Yes, it is a difficult balance to strike. One of the areas that you could look at would be more frequent updates. It has been a decade since the last update to the energy NPS. You could look at more frequent updates to the sector‑specific aspects of the NPS as a whole.
Q48 Mark Pawsey: Chris has just reminded us that this is the first review in 10 years. This is an area where technology and attitudes are changing fast. The introduction of less CO2 output is increasingly accepted by consumers. James, from your point of view, how often should we be updating this? How can we do it practically?
James Richardson: Ten years is certainly too long. A logical system would be to review this every five years alongside the Government’s national infrastructure strategy and indeed our own national infrastructure assessments that operate on that timetable.
Q49 Mark Pawsey: Would Government setting new strategies and targets be an appropriate time to do that? For example, would the net zero ambition have been a trigger for a review? Should it have been a trigger for a review?
James Richardson: Government policies tend to be staggered. You do not want to be reviewing this every year, but you certainly need to have a regular review process that picks up these major changes. You could clearly have done it around either the net zero announcement or around the national infrastructure strategy. In an ideal world, those two things would have been closer together. We know the national infrastructure strategy was delayed for various reasons around Brexit.
When you have these major changes, you want to look at the NPSs as part of that so that the Government’s overall strategy is consistent with its national policy statements. Broadly, a five‑year cycle is going to be right for that. If you saw some major shift in technologies, clearly you might want to respond to that. That is probably not going to happen more frequently than every five years, but clearly 10 years is too long.
Q50 Mark Pawsey: Chris, we heard in the earlier session some discussion about the cost implications of putting new power transmission cables, which are going to be necessary, underground rather than overhead. There will be all sorts of cost implications as a consequence of these statements. Have the cost implications been satisfactorily worked through and considered in their preparation?
Chris Richards: If I could just come back on that last question as well, I agree with James: five years would be a good frequency to update the NPSs. We also do not have to update the entirety of the energy NPS in one go. If there is a major development in a particular technology, you could update the sub‑aspects of the NPS as a whole.
On the cost aspect, our response focused more on the strategic element so I would not be able to comment on that at this stage. It is something that we can certainly write back to the Committee on in terms of an overall view around costs.
Q51 Mark Pawsey: What about the broader principle? When we bring statements that are demanding substantial change in this way, additional cost is going to be inevitable. Is sufficient regard given to cost as a broader principle, without asking you to identify what the cost might be? Is cost thought of sufficiently?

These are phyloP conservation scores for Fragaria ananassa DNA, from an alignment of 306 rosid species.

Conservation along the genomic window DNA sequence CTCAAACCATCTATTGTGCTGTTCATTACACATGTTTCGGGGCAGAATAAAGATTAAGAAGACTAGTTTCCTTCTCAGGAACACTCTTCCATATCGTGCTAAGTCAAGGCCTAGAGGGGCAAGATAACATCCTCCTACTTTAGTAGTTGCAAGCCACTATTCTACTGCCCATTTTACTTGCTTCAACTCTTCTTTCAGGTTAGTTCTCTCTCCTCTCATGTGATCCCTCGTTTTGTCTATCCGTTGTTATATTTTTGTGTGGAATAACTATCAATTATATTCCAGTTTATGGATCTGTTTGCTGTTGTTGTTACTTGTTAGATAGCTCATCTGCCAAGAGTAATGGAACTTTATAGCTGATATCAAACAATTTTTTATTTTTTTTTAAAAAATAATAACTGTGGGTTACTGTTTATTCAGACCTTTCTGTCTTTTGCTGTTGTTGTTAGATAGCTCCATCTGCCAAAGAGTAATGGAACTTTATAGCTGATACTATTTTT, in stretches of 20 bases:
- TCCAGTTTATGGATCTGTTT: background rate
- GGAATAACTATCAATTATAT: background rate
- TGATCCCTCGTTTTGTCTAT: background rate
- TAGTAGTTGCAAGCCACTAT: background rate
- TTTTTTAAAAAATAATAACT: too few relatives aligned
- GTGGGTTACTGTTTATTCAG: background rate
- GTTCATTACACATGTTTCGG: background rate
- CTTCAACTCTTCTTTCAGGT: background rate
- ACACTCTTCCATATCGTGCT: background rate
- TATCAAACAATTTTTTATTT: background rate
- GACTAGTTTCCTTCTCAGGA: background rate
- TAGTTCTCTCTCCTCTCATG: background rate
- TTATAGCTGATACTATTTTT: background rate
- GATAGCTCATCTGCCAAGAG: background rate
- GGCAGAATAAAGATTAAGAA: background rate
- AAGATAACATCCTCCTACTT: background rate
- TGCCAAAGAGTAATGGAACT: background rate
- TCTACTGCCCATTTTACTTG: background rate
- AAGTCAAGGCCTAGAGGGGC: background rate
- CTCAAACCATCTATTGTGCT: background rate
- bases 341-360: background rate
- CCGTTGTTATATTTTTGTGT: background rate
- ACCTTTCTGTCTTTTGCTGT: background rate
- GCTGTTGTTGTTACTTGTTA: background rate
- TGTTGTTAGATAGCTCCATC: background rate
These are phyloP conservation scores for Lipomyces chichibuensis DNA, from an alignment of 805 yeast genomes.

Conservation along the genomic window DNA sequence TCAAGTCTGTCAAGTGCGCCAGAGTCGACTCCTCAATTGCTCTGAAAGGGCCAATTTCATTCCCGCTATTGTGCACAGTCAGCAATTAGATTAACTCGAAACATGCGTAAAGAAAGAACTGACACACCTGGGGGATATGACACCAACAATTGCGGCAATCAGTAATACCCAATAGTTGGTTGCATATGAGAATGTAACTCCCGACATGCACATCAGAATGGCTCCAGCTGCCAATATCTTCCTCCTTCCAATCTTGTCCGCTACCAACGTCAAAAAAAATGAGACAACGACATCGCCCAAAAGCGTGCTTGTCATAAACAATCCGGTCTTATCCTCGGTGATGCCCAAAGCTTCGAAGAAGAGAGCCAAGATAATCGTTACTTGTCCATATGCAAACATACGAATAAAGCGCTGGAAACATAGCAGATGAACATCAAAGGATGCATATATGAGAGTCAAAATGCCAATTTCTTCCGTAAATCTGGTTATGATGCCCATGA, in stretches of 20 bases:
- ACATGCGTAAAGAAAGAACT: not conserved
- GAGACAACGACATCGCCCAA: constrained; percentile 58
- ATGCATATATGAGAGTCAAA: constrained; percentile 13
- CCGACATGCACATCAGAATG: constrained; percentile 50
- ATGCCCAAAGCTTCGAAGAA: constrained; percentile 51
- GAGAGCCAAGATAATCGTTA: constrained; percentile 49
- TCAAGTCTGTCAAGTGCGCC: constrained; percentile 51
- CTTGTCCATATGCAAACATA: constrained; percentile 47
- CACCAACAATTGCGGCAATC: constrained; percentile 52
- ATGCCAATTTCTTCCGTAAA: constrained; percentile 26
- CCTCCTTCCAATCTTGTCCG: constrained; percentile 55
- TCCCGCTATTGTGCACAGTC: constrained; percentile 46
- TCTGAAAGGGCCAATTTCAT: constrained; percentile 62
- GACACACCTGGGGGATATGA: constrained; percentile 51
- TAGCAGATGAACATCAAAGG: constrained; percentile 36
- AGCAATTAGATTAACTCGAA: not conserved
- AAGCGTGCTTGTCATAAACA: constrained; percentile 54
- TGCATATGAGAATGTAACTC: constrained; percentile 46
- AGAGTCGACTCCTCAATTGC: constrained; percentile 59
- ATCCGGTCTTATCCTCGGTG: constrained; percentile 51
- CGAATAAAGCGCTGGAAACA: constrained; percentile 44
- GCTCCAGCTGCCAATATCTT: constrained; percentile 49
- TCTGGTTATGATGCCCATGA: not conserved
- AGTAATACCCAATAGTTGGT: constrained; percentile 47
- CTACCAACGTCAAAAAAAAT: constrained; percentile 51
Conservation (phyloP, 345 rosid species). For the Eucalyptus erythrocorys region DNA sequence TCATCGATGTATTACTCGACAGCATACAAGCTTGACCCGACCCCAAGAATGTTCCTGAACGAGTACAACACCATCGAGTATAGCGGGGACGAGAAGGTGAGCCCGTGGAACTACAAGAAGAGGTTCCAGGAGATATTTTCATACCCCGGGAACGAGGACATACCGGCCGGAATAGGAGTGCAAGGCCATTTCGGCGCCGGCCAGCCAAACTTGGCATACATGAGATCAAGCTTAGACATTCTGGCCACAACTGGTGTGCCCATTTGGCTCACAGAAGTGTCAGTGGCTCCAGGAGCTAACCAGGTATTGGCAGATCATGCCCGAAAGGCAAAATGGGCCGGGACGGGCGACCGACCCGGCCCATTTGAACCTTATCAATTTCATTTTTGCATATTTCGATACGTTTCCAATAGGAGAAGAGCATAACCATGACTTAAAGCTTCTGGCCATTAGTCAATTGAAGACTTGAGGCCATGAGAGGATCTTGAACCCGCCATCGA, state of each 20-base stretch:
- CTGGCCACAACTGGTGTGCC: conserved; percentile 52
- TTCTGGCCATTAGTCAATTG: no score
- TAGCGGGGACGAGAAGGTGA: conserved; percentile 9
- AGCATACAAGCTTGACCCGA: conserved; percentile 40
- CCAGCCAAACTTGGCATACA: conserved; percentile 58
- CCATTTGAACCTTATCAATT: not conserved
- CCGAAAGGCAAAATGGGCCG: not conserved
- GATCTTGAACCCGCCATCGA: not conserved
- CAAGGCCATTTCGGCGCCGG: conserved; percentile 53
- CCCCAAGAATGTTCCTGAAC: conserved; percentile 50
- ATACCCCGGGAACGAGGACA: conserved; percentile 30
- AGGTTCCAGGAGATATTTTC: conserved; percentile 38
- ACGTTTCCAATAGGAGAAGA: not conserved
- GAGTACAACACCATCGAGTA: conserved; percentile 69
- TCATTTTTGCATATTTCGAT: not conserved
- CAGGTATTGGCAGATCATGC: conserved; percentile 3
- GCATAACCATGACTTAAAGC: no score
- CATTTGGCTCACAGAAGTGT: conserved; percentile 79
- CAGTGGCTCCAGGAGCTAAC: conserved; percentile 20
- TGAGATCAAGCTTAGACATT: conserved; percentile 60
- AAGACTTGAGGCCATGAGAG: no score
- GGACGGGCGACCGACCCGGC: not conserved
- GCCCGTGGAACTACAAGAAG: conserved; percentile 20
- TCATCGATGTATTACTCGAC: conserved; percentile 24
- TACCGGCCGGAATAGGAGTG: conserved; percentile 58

Chris Richards: Cost is an important aspect, and it is one of the things that Government will have to weigh in balance with everything else. We did contribute to the work of the National Infrastructure Commission’s design group, which looked at civil engineers’ experiences around design. That has an implication on cost, but it also has some benefits in terms of climate, people, place and value. Realistically, it is one of the elements in the mix. It will up to the Government of the day to decide where it sits on the balanced scorecard in terms of overall priority.
Q52 Mark Pawsey: James, does your organisation have a sense of the cost of the proposals that are contained within these documents?
James Richardson: We have not produced an estimate. In terms of undergrounding, this is often done anyway in areas of natural beauty and national parks. You are not necessarily adding to the actual cost.
Q53 Mark Pawsey: There is always a demand for communities to do that where proposals are considered in their vicinity, even if they are outside of an area of outstanding natural beauty.
James Richardson: Indeed, yes. In certain landscapes, this is inevitable as the outcome of these processes. It is actually lower‑cost to start from this point. As you heard from the National Grid, it is an expensive process and you would not necessarily want to do it everywhere. If these proposals are well designed, if community interests are given proper thought up front and if environmental considerations are thought through, those things may add to the cost of the scheme, but they should also facilitate a much more rapid process through the planning system. There are significant savings in cost from achieving that. There are significant costs in the delays that are caused by having to rework schemes to make them more acceptable.
Having clarity on these things, even though they may add cost to the scheme, can be neutral overall because it may simplify the processes and reduce delay. Overall, this national policy statement is unlikely to have a material impact on the cost of energy. That does come back to this point that I started with and that others have emphasised: will we succeed in shortening these planning processes? If all we do is add things in and we still have a process that takes 10 years, it will not balance out. If we can shorten that process and reduce some of the costs that are involved in those delays, it is a fair enough trade‑off to make.